News | Oct. 5, 2018

New coveralls to make life more comfortable for fuel handlers

Army News Service

Fuel handler coveralls are worn by some 17,000 petroleum supply specialists in the Army who fuel trucks, aircraft and boats, and who operate pipelines and storage tanks around the globe. 

It's a dirty and often thankless job, but without them, nothing would move, said Captain WaiWah Ellison, assistant product manager with Product Manager Soldier Clothing and Individual Equipment, or PM SCIE, part of Program Executive Office Soldier, known as PEO Soldier. The coveralls are primarily designed to protect Soldiers from spills, which can be hazardous when they make contact with skin.

Last year, the Army was presented with a problem and an opportunity, according to Debbie Williams, a systems acquisition expert with SCIE. The manufacturer of fabric that previously made their coveralls discontinued production, so the Army needed to find a new supplier. 

Williams explained that while searching for a new vendor, the Combat Arms Support Command decided to consult with Soldiers to see how they liked the current coveralls and mine their ideas on ways to improve them, noting that CASCOM provides fire support and operational assistance to combat elements. 

It was apparent from previous Soldier feedback that an update to the design could assist with making the garment a better fit. And for a long time, this material was the only one known to meet the stringent requirement of being able to resist fuel penetration for at least 12 hours. This was an opportunity to solicit industry and understand what new technologies exist in the fabric industry as well as updates in design.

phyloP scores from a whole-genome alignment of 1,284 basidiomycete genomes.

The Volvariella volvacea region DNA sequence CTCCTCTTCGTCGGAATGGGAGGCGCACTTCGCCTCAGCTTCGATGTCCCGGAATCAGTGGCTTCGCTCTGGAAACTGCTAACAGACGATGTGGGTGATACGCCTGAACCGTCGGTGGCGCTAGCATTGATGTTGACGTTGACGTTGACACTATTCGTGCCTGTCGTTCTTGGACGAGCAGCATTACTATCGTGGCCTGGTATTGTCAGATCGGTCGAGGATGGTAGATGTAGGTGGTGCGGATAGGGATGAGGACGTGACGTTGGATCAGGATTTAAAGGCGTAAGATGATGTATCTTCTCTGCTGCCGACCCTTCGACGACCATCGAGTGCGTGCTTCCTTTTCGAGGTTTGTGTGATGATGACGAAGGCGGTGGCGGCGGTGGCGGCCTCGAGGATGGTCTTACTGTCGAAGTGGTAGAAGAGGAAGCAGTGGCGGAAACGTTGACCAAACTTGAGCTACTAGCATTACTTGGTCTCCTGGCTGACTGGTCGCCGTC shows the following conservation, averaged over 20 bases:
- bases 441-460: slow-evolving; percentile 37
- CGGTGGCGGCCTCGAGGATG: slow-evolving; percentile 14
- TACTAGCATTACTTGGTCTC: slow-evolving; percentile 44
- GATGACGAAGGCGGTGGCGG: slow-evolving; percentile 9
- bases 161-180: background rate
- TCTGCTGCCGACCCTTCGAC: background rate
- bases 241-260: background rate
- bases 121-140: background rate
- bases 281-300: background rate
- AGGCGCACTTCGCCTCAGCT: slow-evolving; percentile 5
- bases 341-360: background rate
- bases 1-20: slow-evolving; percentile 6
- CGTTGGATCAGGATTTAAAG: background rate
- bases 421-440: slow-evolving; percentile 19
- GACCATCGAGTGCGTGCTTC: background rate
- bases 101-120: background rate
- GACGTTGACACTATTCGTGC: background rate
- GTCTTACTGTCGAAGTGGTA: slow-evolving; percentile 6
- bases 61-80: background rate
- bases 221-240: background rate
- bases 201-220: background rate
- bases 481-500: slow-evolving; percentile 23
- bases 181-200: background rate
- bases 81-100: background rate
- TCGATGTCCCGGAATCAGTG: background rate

Soldiers overwhelmingly said fit and comfort would be paramount in the requirements for selection of a new fabric and design.

Williams said that the Soldiers who provided their opinions of the current design were instructors at Fort Lee, Virginia, who teach the 92F petroleum supply specialist military occupational specialty. In an effort to possibly make this a joint service uniform, they also conducted a limited user evaluation of the current design with the Marine Corps fuelers at Camp Lejeune, North Carolina, and received feedback on improvements on the comfort and style.

Multiple companies answered the request for proposals, she said, noting that it takes two vendors to produce the coveralls: a manufacturer who produces the fabric, and another who cuts and sews them. 

Two of the designs being evaluated are two-piece and the other two are single-piece coveralls.

Laboratory testing of the four designs took place over the spring and summer at the U.S. Army Natick Soldier Research, Development and Engineering Center in Massachusetts, Williams said. Those tests included flame resistance and tear evaluation.

A four-week, limited user evaluation of the materials and design began on Sept. 17, 2018. Fort Carson, Colorado, was selected for the fabric testing while design tests are located at Fort Wainwright, Alaska, Fort Bliss, Texas and Fort Hood, Texas.

A selection will be made following user testing and Army Test and Evaluation Command certification. A supply request package will then be turned in to Defense Logistics Agency's Troop Support Office, and once that is completed, production for long-term sustainment can start. Williams said it's too early to give a production start date.

Editor's note: The original story can be viewed on the U.S. Army Training and Doctrine Command website.